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Mar 11, 2011
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Looking at AT and THG and numbers @ 15W it's very underwhelming versus Renoir. Unless people use AVX512 and only use ST workloads (where this thing can boost to 4.8Ghz), it's worse than Renoir.GPU results at 15W are equally underwhelming. If this is their reply to 2019 Zen2 design with Vega cores then they re going to be utterly destroyed by Cezanne and its successors.
 
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Hitman928

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That's a bunch of nonsense.


Load Average numbers are higher on the Yoga Slim 7 than it is on the XPS 13 7390 by 6W, and that system is using 46W PL1 on AC and 25W PL1 on DC.

15W Icelake systems like the Acer uses only 27W on load. Computerbase.de also shows testing of the Slim 7 on both 15W and 25W.
Anandtech's power/turbo test shows it dropping to 15W long term. Perhaps Anandtech specifically set it to 15W? I guess we could ask @Ryan Smith for confirmation.

1600371484730.png
 

LightningZ71

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Mar 10, 2017
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The results all seem to line up well with the notion that Intel allows far more power to a single core when boosting a single thread load. As we're seeing, Renoir is limited a bit more in peak power in single core scenarios. However, as a potential customer, I only care about what the final product that I can purchase and put on my table can do, not what a test platform that is not likely to be particularly balanced with its settings benchmarks like. This is a nice capabilities preview, but, it doesn't tell me a whole lot about the final product on the shelves. However, it does look like TGL is a notable improvement over ICL, and it also looks like chips down the stack will have a lot of headroom available to them. I really do want to see how the 4 core i3 performs against the ICL i7 parts.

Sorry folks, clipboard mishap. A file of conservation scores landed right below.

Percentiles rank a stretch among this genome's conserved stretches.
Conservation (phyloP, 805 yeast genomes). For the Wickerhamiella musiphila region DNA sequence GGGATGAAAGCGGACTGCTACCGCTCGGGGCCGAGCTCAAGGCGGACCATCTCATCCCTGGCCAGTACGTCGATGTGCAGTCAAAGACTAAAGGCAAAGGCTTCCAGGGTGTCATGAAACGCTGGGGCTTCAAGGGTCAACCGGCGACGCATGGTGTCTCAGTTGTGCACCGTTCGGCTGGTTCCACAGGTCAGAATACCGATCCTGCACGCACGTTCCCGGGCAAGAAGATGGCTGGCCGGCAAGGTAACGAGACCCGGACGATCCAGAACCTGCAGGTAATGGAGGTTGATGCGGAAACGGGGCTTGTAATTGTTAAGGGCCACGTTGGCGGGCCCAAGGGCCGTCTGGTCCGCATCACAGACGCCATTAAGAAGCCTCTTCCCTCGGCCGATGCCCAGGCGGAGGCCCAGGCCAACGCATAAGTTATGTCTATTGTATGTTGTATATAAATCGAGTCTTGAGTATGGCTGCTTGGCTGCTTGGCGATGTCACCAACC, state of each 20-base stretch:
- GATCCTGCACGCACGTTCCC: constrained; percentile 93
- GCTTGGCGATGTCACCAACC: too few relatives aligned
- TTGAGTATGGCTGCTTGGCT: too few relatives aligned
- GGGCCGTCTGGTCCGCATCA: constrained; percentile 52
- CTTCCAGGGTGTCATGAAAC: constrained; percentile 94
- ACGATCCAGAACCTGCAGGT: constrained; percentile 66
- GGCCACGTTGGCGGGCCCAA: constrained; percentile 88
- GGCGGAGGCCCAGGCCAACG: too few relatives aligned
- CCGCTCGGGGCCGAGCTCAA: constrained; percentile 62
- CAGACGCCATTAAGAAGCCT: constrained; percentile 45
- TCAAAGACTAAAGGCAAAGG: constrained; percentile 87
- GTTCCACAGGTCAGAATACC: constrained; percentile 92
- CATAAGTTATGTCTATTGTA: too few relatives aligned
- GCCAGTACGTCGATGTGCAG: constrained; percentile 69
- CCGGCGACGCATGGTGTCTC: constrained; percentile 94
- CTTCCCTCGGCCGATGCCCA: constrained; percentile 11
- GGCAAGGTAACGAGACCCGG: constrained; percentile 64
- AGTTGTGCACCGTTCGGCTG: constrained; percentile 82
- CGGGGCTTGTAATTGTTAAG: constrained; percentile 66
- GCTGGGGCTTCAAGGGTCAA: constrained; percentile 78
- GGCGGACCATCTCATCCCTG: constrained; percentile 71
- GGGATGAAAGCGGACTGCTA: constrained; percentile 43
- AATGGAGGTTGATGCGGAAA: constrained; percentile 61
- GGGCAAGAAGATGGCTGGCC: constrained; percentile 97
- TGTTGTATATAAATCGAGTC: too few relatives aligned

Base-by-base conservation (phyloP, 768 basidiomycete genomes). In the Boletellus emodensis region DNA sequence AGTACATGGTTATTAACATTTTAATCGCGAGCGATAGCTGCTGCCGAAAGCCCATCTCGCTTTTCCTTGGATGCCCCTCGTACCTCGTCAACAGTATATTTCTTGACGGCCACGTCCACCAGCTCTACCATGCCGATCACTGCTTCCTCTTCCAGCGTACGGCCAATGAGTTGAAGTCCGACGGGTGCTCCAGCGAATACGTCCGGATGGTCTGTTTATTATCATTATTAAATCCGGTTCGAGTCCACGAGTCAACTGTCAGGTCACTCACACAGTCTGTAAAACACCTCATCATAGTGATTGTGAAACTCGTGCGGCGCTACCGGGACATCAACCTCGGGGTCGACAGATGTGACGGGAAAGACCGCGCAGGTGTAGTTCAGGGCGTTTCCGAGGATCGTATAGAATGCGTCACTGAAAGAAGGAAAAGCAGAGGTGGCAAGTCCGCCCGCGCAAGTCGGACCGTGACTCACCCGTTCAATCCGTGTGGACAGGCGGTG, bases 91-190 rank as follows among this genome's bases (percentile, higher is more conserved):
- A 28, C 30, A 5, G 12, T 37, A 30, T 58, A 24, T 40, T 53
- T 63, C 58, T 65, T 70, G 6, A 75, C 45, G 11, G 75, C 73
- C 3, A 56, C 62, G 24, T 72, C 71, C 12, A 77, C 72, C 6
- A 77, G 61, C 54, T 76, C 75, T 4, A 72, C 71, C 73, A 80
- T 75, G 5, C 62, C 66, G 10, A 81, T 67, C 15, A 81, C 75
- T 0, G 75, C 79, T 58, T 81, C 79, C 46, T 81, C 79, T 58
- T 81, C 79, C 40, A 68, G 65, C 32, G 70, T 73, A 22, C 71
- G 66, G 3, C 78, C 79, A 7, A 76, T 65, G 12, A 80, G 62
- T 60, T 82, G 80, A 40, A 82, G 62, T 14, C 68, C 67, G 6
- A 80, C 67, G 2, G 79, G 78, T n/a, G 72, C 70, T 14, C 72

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IntelUser2000

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@Hitman928 I know some of the AMD systems do weird things with power consumption.

For example:
1600371884888.png

Both Load Average and Load Maximum numbers are significantly lower than Witcher 3 Ultra numbers. It's like systems can specifically boost to 25W in gaming but stay at 15W for synthetic and CPU workloads.